While global mania about Israeli actions has come to be taken for granted, it is actually the result of decisions made by individual human beings in positions of responsibility—in this case, journalists and editors. The world is not responding to events in this country, but rather to the description of these events by news organizations. The key to understanding the strange nature of the response is thus to be found in the practice of journalism, and specifically in a severe malfunction that is occurring in that profession—my profession—here in Israel.

She looks at the disproportionate staffing and reporting on Israel compared with other countries.

Staffing is the best measure of the importance of a story to a particular news organization. When I was a correspondent at the AP, the agency had more than 40 staffers covering Israel and the Palestinian territories. That was significantly more news staff than the AP had in China, Russia, or India, or in all of the 50 countries of sub-Saharan Africa combined. It was higher than the total number of news-gathering employees in all the countries where the uprisings of the “Arab Spring” eventually erupted.

To offer a sense of scale: Before the outbreak of the civil war in Syria, the permanent AP presence in that country consisted of a single regime-approved stringer. The AP’s editors believed, that is, that Syria’s importance was less than one-40th that of Israel. I don’t mean to pick on the AP—the agency is wholly average, which makes it useful as an example. The big players in the news business practice groupthink, and these staffing arrangements were reflected across the herd. Staffing levels in Israel have decreased somewhat since the Arab uprisings began, but remain high. And when Israel flares up, as it did this summer, reporters are often moved from deadlier conflicts. Israel still trumps nearly everything else.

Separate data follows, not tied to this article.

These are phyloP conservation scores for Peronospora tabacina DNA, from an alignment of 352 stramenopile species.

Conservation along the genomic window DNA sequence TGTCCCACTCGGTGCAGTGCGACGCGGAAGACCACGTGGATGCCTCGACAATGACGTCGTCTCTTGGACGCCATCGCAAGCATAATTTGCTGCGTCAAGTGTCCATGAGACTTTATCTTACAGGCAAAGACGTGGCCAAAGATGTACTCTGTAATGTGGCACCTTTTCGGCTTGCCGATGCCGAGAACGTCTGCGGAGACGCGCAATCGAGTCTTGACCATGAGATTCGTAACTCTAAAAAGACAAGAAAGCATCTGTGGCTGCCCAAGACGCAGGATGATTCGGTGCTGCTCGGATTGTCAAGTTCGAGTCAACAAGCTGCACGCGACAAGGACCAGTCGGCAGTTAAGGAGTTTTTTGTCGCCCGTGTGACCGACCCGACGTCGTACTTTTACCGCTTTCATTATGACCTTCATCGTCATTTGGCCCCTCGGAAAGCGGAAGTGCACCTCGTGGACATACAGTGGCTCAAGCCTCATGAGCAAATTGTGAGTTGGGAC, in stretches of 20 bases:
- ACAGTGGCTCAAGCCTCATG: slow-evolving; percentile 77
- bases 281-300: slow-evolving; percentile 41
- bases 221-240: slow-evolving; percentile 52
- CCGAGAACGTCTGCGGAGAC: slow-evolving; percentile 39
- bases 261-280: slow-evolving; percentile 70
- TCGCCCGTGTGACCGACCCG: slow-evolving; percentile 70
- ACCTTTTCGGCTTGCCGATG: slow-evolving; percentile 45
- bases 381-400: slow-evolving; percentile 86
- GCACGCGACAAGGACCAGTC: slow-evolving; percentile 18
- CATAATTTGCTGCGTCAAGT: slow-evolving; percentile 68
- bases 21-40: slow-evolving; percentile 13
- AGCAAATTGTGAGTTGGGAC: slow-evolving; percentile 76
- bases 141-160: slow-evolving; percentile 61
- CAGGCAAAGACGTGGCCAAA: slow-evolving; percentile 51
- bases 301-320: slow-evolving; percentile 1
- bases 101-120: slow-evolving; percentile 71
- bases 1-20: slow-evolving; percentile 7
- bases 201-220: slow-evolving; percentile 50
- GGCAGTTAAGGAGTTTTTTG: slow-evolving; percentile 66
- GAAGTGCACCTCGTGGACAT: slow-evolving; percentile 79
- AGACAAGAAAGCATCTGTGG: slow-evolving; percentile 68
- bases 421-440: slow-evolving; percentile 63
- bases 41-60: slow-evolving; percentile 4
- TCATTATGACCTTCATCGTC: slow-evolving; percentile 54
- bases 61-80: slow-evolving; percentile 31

The volume of press coverage that results, even when little is going on, gives this conflict a prominence compared to which its actual human toll is absurdly small. In all of 2013, for example, the Israeli-Palestinian conflict claimed 42 lives—that is, roughly the monthly homicide rate in the city of Chicago. Jerusalem, internationally renowned as a city of conflict, had slightly fewer violent deaths per capita last year than Portland, Ore., one of America’s safer cities. In contrast, in three years the Syrian conflict has claimed an estimated 190,000 lives, or about 70,000 more than the number of people who have ever died in the Arab-Israeli conflict since it began a century ago.

News organizations have nonetheless decided that this conflict is more important than, for example, the more than 1,600 women murdered in Pakistan last year (271 after being raped and 193 of them burned alive), the ongoing erasure of Tibet by the Chinese Communist Party, the carnage in Congo (more than 5 million dead as of 2012) or the Central African Republic, and the drug wars in Mexico (death toll between 2006 and 2012: 60,000), let alone conflicts no one has ever heard of in obscure corners of India or Thailand. They believe Israel to be the most important story on earth, or very close.

That is an indictment in itself right there. That is a massive news imbalance.    Read more »

Face of the day

Her real face

Her real face

Above is an actual non photo-shopped photo of a woman called Esther Honig.

She decided to do an experiment using Photo shop in order to

examine how the standards of unobtainable beauty vary across cultures on a global level.

-au.eonline.com

They say beauty is in the eye of the beholder so she altered her face in a series of photos to reflect the beauty ideals of the following eight countries.

Can you match the photo to the country? ( Answers below )

Which photo do you think is the most beautiful?

My favourite was photo D. When I showed Cam and both my children they also chose D.

Philippines, Argentina, Bulgaria, Morocco, Pakistan, United States,United Kingdom, Bulgaria